The precious metal sparking a new gold rush
Gold once lured prospectors to the American west - but now it's cobalt that is sparking a rush.
Cobalt mining has not happened at any sort of scale in the United States for decades.
But a handful of mining companies are now staking claims at sites in Idaho, Montana and Alaska in search of the silvery blue mineral.
They are striking examples of the growing interest in cobalt - a key component in the lithium-ion batteries that power electronic devices and electric cars.
In the past, cobalt supply depended on the markets for copper and nickel, more valuable metals that are typically extracted alongside cobalt.
But with cobalt prices on the up and consumption projected to rise by between 8% to 10% a year, its status as a by-product has started to change, says George Heppel, senior analyst at research firm CRU Group in London.
About 300 companies worldwide are now on the hunt for cobalt deposits, CRU estimates.
Mining giants such as Glencore are also boosting production in the Democratic Republic of Congo (DRC), where most of the world's cobalt is found.
In the US, limited cobalt production started in 2014 for the first time in about four decades.
Canada-based First Cobalt bought a mine in Idaho this spring and hopes to get it developed in about three years.
Cobalt, rather than copper or another metal, is its main focus for the mine, says chief executive Trent Mell.
"Miners like us have never actually gone looking for cobalt," he says. "There's a lot of cobalt in the world. As miners, we're behind."
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Cobalt consumption is expected to exceed 122,000 tonnes this year, up from about 75,000 tonnes in 2011, according to CRU.
The price per pound (the measure used for cobalt) has risen above $40 this year, compared with about $20 in early 2011, and is now at about $32.
Although increased production is likely to help meet demand in the next few years, analysts say shortages loom by as soon as 2022.
The market dynamics have helped to build confidence, says Fiona Grant Leydier of eCobalt, which has revived plans for its own cobalt mine in Idaho that were first mooted in the 1990s.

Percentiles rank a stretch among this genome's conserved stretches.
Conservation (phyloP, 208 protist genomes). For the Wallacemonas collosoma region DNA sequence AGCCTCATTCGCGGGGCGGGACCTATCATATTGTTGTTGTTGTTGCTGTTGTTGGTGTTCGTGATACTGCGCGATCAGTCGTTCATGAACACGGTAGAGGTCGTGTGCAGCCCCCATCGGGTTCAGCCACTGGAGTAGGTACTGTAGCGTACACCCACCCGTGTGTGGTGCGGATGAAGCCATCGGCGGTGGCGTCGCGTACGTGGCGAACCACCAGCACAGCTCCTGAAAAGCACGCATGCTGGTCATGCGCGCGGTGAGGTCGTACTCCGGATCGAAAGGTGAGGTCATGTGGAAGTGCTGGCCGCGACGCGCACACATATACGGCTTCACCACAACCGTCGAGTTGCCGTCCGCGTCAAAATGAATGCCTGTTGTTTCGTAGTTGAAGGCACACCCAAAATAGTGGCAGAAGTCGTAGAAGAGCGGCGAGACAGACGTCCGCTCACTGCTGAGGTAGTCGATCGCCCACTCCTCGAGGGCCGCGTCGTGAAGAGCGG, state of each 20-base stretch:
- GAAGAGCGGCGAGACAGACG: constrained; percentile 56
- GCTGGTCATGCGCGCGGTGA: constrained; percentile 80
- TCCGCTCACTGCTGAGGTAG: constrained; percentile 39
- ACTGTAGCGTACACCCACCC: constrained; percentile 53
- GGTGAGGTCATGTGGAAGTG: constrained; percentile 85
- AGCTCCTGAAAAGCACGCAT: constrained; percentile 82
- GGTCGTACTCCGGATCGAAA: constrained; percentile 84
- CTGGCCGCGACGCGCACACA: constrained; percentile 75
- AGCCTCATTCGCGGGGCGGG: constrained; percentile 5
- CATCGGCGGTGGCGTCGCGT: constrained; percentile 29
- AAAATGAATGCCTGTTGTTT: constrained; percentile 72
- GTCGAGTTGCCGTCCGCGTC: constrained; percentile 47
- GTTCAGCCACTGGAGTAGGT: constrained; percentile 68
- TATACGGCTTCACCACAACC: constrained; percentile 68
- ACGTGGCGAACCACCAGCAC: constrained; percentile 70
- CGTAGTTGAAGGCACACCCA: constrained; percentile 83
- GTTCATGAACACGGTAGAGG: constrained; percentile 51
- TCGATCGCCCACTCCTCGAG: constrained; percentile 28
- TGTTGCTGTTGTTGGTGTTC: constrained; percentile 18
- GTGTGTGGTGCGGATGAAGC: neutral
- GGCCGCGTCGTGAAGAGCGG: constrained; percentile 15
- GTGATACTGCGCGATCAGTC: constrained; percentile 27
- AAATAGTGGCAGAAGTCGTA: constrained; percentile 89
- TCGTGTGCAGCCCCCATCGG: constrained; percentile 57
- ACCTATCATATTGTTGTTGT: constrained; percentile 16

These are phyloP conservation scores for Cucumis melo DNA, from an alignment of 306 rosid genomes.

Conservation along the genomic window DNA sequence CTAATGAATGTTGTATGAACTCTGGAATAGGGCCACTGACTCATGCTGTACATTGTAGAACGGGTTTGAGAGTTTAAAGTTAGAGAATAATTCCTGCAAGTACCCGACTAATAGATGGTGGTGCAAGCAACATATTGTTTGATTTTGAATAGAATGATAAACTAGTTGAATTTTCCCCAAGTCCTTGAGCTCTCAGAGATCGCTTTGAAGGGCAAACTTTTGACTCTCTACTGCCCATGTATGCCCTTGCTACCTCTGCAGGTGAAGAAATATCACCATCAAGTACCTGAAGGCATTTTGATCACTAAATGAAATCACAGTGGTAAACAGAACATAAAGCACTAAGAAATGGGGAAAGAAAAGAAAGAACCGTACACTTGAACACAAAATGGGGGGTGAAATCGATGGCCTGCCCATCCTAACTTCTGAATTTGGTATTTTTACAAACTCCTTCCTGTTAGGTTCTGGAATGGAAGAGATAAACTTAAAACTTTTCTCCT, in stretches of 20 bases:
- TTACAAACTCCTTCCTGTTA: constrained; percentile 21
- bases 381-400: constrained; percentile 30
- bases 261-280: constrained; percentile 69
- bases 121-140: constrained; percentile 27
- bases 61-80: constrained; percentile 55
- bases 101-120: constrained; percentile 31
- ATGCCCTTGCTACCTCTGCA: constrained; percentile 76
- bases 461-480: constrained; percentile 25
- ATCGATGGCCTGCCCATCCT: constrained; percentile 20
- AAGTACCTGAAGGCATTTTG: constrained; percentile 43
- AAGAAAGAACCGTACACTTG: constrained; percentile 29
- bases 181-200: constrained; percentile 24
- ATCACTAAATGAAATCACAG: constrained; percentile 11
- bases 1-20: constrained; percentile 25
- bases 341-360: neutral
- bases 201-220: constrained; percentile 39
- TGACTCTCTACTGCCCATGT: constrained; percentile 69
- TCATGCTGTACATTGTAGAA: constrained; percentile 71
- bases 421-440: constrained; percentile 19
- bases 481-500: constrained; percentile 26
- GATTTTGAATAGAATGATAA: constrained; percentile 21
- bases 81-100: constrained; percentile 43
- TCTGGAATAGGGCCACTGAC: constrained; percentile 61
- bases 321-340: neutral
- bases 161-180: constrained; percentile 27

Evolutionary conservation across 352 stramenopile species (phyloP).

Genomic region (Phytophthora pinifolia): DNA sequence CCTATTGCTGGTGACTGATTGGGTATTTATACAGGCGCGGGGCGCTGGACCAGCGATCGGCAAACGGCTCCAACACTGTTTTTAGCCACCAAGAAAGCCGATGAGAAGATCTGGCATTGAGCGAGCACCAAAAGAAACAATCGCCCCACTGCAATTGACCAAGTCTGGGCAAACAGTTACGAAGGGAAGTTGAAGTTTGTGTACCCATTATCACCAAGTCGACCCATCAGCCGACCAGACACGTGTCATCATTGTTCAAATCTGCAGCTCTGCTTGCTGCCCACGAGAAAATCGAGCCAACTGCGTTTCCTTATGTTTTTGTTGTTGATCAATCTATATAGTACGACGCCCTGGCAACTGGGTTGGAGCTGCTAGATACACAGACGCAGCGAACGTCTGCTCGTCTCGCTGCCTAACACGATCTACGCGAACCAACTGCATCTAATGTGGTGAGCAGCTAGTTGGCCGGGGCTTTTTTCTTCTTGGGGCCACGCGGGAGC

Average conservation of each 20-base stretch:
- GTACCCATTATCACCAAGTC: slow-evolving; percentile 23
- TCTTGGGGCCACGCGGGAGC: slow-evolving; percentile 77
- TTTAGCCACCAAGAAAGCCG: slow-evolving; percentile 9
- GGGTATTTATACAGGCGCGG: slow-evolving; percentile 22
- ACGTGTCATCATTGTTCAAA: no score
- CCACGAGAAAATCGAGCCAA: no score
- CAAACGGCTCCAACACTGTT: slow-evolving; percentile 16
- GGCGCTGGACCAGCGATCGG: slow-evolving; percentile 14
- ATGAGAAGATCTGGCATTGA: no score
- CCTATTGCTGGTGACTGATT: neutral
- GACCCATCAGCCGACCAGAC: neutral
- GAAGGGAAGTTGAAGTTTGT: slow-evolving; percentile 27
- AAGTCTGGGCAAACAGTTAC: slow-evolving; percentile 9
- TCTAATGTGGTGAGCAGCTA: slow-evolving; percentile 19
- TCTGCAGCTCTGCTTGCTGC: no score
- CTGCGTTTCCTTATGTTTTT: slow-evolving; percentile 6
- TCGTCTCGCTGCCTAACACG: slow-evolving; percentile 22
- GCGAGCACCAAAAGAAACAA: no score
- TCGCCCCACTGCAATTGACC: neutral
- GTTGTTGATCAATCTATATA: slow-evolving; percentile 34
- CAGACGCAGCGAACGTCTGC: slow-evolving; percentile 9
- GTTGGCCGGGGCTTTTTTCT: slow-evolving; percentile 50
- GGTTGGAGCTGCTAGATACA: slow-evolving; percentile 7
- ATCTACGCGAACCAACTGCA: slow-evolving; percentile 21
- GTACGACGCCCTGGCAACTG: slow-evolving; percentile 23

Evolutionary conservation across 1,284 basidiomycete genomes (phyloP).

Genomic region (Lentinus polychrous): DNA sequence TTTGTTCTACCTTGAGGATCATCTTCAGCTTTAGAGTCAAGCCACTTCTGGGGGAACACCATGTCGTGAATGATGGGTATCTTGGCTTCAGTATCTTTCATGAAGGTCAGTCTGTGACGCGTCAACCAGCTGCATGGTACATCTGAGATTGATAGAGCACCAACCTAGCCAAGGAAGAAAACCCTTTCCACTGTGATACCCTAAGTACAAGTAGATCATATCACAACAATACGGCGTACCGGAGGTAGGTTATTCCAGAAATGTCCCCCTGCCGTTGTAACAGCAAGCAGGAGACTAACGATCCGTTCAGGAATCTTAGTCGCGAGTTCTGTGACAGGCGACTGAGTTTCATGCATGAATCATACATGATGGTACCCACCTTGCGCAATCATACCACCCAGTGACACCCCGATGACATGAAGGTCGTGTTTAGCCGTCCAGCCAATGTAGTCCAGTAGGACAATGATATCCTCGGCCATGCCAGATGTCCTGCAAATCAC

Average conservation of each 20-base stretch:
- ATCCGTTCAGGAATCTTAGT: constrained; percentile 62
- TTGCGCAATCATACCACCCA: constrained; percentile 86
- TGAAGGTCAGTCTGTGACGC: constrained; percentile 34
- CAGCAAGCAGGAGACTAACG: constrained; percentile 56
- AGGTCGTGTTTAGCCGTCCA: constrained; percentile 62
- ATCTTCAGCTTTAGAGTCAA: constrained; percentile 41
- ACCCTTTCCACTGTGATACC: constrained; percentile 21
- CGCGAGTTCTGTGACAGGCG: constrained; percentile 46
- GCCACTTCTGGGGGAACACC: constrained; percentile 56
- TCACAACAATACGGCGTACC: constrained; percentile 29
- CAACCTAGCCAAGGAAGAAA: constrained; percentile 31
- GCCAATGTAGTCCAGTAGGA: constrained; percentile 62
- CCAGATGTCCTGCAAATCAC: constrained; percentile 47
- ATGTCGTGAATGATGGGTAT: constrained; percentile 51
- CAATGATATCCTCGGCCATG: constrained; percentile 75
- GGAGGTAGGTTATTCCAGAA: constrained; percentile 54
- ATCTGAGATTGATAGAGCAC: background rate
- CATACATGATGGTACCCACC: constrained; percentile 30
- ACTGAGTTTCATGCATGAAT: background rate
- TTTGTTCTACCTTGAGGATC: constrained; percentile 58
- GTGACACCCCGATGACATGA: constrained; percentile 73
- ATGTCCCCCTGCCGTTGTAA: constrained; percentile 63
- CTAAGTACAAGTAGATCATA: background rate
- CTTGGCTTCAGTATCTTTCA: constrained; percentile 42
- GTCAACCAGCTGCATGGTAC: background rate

The firm, previously called Formation Metals, now expects production to start towards the end of next year.
"The fundamentals for the cobalt market are so strong in a way that they have never been before," says Ms Grant Leydier. "We have a lot of interest from financiers, from potential partners and from potential employees."
After ore containing cobalt is mined using explosives, it is taken to be refined and turned into metal, blends or chemical concentrates for use in products such as jet engines, drones and batteries.
More than 60% of the world's cobalt is mined in the DRC, while China is the world's leading producer of refined cobalt.
But as demand for cobalt has risen, so have concerns in the US about its reliance on imports.
In February, the US added cobalt to a list of 35 minerals deemed critical to the economy.
Companies active in the US say they hope their "made in America" status will help speed up government approval for their plans and set their product apart from imports.
They say concerns about corruption and child labour at mines in the DRC have also created pressure for buyers to find new sources of supply.
"There's a few places where you can get ethically mined cobalt and we want to be one of them," says Michael Hollomon, chief executive of Missouri Cobalt. "We would like to think that that gives us an advantage."
The company plans to start producing cobalt from an old lead mine in Madison County, Missouri this summer. It has an estimated 35 million pounds of recoverable cobalt, making it the largest such reserve in North America.
Nevertheless, the realities of where large, high-quality cobalt deposits are found globally mean the US will never be able to completely stop importing cobalt.
In fact, analysts expect the DRC's share of global production to increase as mining firms boost their activity there.
China is also expected to remain the world's dominant player for refining cobalt, even as new facilities start operating in Europe, North America and elsewhere in Asia.
Even though US companies remain a tiny fraction of the market, they may find they are able to command a premium price for their materials, says Caspar Rawles, an analyst at Benchmark Mineral Intelligence.
"Every company in the supply chain is looking to reduce their geopolitical risk, so I think any project outside of the DRC is in a strong position in that sense," he says.
The challenges remain significant, with the cost of setting up a mine running to hundreds of millions of dollars. The volatile price of cobalt presents another uncertainty.
Meanwhile, the rising cost of cobalt is pushing companies to find ways to reduce reliance on the mineral.
Gerbrand Ceder at the University of California, Berkeley is conducting research into ways of creating stable batteries that do not need large amounts of cobalt.
However, he says deploying such technology at scale - especially in cars - is at least five to 10 years away. "I think there will be quite a lot of cobalt used for some time to come."